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Opponents Step up Pressure as Iran Nuclear Deal Gains Momentum in Washington

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Heated debates in Congress on Iran nuclear deal
Heated debates in Congress on Iran nuclear deal
The Iran nuclear deal is taking center stage in the US presidential campaign as the pact gains steam on Capitol Hill and lawmakers prepare for what has been described as probably the most consequential foreign policy vote of their careers.
Democratic presidential candidate Hillary Rodham Clinton delivered a speech Wednesday in Washington on the deal. Republican presidential candidates Donald Trump and Ted Cruz and other conservatives, including former Alaska Gov. Sarah Palin, took part in an anti-deal rally on the lawns of the Capitol.
The House, returning from summer recess, is expected to vote on a resolution of disapproval this week. House Democratic leader Nancy Pelosi of California, who is working hard to bolster support for the deal, has invited ambassadors from the other five nations in the agreement to talk Wednesday with House Democrats. They also are expected to meet with Secretary of State John Kerry, a lead negotiator of the accord.
It’s unclear exactly what’s going to happen in the Senate. As of Tuesday, 42 Democratic and independent senators had announced support of the deal — one more vote than needed to block passage of a resolution of disapproval.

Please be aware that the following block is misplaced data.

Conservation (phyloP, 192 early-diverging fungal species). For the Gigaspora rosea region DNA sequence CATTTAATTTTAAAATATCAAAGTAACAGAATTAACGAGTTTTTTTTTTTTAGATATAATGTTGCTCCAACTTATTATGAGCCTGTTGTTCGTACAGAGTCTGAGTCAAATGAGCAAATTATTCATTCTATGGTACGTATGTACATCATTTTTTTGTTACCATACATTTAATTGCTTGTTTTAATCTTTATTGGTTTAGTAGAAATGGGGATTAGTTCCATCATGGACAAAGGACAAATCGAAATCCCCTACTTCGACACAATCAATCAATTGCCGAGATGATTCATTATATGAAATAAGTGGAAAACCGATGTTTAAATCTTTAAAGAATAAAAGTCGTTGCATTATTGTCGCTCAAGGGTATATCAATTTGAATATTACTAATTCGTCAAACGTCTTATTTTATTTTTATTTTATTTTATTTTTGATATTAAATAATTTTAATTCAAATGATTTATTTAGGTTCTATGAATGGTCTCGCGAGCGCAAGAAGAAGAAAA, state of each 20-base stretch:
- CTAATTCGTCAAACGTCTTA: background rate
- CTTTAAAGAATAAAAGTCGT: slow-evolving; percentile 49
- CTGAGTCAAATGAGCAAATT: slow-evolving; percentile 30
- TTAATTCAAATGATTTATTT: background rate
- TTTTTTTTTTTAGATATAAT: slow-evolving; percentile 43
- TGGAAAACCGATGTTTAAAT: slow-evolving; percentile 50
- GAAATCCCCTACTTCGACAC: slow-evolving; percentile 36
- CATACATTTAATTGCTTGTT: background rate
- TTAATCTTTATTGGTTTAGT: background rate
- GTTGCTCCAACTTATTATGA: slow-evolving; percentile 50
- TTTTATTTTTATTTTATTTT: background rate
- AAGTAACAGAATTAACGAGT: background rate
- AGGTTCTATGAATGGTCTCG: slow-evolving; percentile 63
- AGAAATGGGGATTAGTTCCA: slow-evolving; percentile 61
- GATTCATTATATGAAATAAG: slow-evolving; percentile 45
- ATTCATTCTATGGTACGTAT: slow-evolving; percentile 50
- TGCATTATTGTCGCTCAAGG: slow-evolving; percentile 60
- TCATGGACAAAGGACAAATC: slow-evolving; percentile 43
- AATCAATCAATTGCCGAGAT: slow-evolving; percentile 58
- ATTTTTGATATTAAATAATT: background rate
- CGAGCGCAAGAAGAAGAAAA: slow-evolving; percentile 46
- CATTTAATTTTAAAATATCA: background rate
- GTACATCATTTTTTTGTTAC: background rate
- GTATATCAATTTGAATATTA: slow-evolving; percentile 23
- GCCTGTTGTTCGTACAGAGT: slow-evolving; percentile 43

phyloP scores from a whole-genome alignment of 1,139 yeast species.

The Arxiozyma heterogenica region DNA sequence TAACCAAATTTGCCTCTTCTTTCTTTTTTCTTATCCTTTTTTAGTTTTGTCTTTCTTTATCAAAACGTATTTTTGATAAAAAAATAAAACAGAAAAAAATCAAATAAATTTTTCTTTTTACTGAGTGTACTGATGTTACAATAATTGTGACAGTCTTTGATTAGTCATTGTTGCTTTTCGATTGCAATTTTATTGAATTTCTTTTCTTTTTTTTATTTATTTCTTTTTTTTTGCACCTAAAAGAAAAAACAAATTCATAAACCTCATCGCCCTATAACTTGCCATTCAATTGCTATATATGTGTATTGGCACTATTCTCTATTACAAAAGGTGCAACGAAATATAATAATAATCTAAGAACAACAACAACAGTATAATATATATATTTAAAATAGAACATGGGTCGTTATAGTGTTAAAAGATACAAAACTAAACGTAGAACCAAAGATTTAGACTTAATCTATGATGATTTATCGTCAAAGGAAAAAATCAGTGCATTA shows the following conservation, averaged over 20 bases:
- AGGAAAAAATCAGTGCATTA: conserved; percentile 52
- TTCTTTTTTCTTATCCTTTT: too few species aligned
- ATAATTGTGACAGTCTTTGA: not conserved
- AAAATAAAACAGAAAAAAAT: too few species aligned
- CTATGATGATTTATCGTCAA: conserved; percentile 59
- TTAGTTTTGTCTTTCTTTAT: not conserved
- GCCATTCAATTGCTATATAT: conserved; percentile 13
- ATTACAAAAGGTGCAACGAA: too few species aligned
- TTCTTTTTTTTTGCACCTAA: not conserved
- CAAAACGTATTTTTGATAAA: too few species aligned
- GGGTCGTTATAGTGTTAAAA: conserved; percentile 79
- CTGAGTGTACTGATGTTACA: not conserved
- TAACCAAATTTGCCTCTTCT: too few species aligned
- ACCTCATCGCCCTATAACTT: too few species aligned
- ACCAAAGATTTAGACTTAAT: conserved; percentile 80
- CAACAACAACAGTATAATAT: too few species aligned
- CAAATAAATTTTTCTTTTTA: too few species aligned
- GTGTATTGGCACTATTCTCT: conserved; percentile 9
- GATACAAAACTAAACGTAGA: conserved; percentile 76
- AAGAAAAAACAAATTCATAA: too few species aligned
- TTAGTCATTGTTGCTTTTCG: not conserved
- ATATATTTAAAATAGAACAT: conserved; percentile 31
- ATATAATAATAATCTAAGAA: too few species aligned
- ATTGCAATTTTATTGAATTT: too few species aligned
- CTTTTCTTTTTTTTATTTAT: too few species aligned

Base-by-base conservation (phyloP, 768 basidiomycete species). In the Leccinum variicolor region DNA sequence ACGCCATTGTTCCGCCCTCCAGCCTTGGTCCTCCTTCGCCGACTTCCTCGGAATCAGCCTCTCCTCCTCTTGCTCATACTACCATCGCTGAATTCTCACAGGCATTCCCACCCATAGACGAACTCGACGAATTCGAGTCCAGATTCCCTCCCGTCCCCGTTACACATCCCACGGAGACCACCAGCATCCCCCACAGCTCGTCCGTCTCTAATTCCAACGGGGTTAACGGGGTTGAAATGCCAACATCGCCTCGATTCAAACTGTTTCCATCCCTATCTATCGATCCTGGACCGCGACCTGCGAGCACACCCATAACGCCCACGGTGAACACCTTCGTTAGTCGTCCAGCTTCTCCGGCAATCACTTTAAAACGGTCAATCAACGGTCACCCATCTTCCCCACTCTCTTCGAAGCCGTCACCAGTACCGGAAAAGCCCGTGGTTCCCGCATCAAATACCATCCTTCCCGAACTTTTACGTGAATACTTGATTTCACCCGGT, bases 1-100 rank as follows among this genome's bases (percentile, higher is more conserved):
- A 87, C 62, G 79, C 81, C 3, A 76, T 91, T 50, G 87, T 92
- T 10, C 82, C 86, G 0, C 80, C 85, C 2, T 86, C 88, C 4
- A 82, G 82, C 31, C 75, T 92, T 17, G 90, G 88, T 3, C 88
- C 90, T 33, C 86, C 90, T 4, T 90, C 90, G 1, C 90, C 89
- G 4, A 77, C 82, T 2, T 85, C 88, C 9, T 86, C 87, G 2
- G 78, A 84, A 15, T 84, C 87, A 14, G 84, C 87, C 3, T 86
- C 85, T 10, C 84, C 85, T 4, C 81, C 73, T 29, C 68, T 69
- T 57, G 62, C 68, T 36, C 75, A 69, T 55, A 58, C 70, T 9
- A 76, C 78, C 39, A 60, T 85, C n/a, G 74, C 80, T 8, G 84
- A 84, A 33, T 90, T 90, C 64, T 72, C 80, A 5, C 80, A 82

What remains unclear is whether all 42 would vote to filibuster and thus prevent the resolution of disapproval from reaching the Senate floor altogether.
Sen. Bob Corker, R-Tenn., chairman of the Senate Foreign Relations Committee and an author of the legislation to allow Congress to review the deal, is adamant that the Senate vote on the merits of the deal.
"With 98 senators on the record voting in support of the legislation, I am very disappointed that some members on the other side of the aisle are reversing their positions and now are threatening to filibuster to keep the Senate from voting on this consequential agreement with Iran," Corker said.
Although the wheels of Congress are turning in favor of the president, those opposed are launching an all-out push against the deal. Several hundred members of a pro-Israel lobby are to be at the Capitol to urge lawmakers to reject the deal with Iran, which has threatened to destroy the Jewish state.
The agreement struck by Iran, the U.S. and five other world powers in July will provide Iran hundreds of billions of dollars in relief from international sanctions in exchange for a decade of constraints on its nuclear program.

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